Hello and happy Friday, everyone! Hope you have a terrific weekend, and we’ll see you back here on Monday.
Top News in the A.M.
The Federal Open Market Committee is almost universally expected to raise rates slightly at its December 15th meeting. What this means for the markets isn’t clear, however, reports Dealbook.
The Obstacle to Becoming a VC is Financial, Not Gender, Inequality
Start you own venture firm. That’s the advicethat one of the industry’s first women VCs, Kathryn Gould, gave to other women, and it came to mind yesterday as I watched an interview given to journalist Emily Chang this week by longtime Sequoia Capital investor Michael Moritz.
As you’ve likely heard by now, Chang asked Moritz about Sequoia’s responsibility to hire women, as Sequoia has no female investment partners on its U.S. investment team.
Adjusting his collar uncomfortably, Moritz said he’d like to think that the firm is “blind to somebody’s sex, to their religion, to their background.” He added that there is, in his view, a pipeline problem to explain the dearth of women at Sequoia. “I think the issue begins in our high schools, and where women particularly in America and also in Europe, tend to elect not to study the sciences when they’re 11 or 12. So suddenly the hiring pool is much smaller.”
Asked if Sequoia might not be looking hard enough, Moritz said that Sequoia “looks very hard . . . We just hired a young woman from Stanford who is every bit as good as her peers and if there are more like her, we’ll hire them. What we’re not prepared to do is to lower our standards.”
Numerous outlets have since suggested that Moritz put his foot in his mouth by associating women with low standards. Facebook commenters were no more generous, with some smartly pointing out that Moritz himself was a history major.
I’m not going to defend Moritz. But focusing anger at him, or at Andreessen Horowitz, or at Benchmark, or Accel Partners (none of which employ any female general partners, save for Accel’s Sonali De Rycker in London), is somewhat misguided.
Hollar, a months-old, L.A.-based online destination for gifts and goods that start at $2, has raised $12 million in Series A funding just after raising $5.5 million in seed funding. Its investors include Index Ventures, Lightspeed Venture Partners, Pritzker Group Venture Capital, Forerunner Ventures and BAM Ventures, the investment firm of Honest Company cofounder Brian Lee. L.A. Business Journal has more here.
Reverb, a three-year-old, Chicago-based online marketplace for musical instruments and equipment, has raised $25 million in funding led by Summit Partners. Billboard has more here.
SeamlessDocs, a months-old, New York-based company whose technology allows users to convert any PDF into a fillable, mobile friendly cloud document that can be completed from any device, has raised $5 million in Series A funding led by the Govtech Fund. TechCrunch has more here.
Teforia, a 1.5-year-old Mountain View, Ca.-based startup that says its machine makes the perfect cup of tea every time, has raised $5.1 million in funding led by Upfront Ventures, with participation from Lemnos Labs, PreAngel and InnoSpring, among others. TechCrunch has more here.
Top Flight Technologies, a 1.5-year-old, Malden, Ma.-based commercial drone developer, has raised $1.75 million in seed funding led by ff Venture Capital, with participation from angel investors, including Joi Ito. More here.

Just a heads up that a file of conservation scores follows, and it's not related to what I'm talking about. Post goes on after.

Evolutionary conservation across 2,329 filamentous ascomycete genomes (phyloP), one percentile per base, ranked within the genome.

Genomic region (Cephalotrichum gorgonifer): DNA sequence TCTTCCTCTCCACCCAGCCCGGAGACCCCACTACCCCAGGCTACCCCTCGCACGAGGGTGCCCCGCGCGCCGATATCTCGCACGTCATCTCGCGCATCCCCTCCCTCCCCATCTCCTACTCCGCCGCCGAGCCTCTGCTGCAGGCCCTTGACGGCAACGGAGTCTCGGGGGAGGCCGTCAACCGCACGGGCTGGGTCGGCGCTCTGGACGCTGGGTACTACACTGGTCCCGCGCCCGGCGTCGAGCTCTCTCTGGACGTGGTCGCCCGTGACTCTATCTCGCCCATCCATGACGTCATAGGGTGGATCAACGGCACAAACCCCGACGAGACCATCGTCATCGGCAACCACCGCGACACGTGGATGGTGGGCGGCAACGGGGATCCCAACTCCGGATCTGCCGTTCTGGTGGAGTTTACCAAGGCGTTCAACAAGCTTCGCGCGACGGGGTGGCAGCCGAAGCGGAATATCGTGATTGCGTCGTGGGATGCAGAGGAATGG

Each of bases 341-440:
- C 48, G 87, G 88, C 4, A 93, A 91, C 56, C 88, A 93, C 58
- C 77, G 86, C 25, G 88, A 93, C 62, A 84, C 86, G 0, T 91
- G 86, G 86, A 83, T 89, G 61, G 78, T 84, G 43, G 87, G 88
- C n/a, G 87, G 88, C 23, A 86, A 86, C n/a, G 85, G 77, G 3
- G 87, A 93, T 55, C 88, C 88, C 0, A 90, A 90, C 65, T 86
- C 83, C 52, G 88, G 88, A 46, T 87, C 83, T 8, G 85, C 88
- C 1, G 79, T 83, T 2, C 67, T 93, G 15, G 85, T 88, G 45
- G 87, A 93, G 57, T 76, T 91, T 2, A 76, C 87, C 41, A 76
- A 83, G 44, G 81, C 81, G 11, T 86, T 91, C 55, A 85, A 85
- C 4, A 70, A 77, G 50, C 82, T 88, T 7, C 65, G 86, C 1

Vanitee, a six-month-old Singapore-based online marketplace that connects beauty practitioners with customers, has raised $3.5 million, including from the Southeast Asia-based beauty seller Luxasia and Robert Yap, head of the logistics firm YCH. Garena — a billion dollar tech firm covering payments, games and e-commerce — also partook in Vanitee’s round. TechCrunch has more here.
Younity, a five-year-old, Boulder, Co.-based provider of cloud storage services, has raised $8 million in Series A funding led by Marker LLC. Boulder County Business has more here.
Today Nokia completed its sale of its mapping division Here to Audi, BMW Group and Daimler AG for €2.55 billion ($2.8 billion). The deal was originally announced in August. TechCrunch has more here.
Welltok, a Denver-based health optimization platform, has acquired Silverlink Communications, a Burlington, Ma.-based healthcare communications company for undisclosed terms. To help fund the deal, Welltok has raised $45 million in funding from new investors Georgian Partners, EDBI, Flare Capital and some of its earlier investors. Welltok has now raised around $130 million altogether, according to CrunchBase. Meanwhile, Silverlink had raised $12.6 million, shows CrunchBase. Its backers include HLM Venture Partners and Sigma Partners. More here.
Mark Zuckberg took to the platform yesterday to respond to growing criticisms concerning how he plans to give his money away.
Pandora’s recent $75 million acquisition of bankrupt music streaming service Rdio means major layoffs for Rdio employees, reports VentureBeat. The company is reportedly axing 123 poeple in San Francisco and it only employed between 140 and 180, say its sources. More here.
Stanford to MBAs: Don’t start up until you graduate.
Angry French Uber drivers have created their own Uber.
How Airbnb’s worst problems are confirmed by its own data.
The world’s fastest runner, in super slow motion.
Eleven drones for all types of pilots.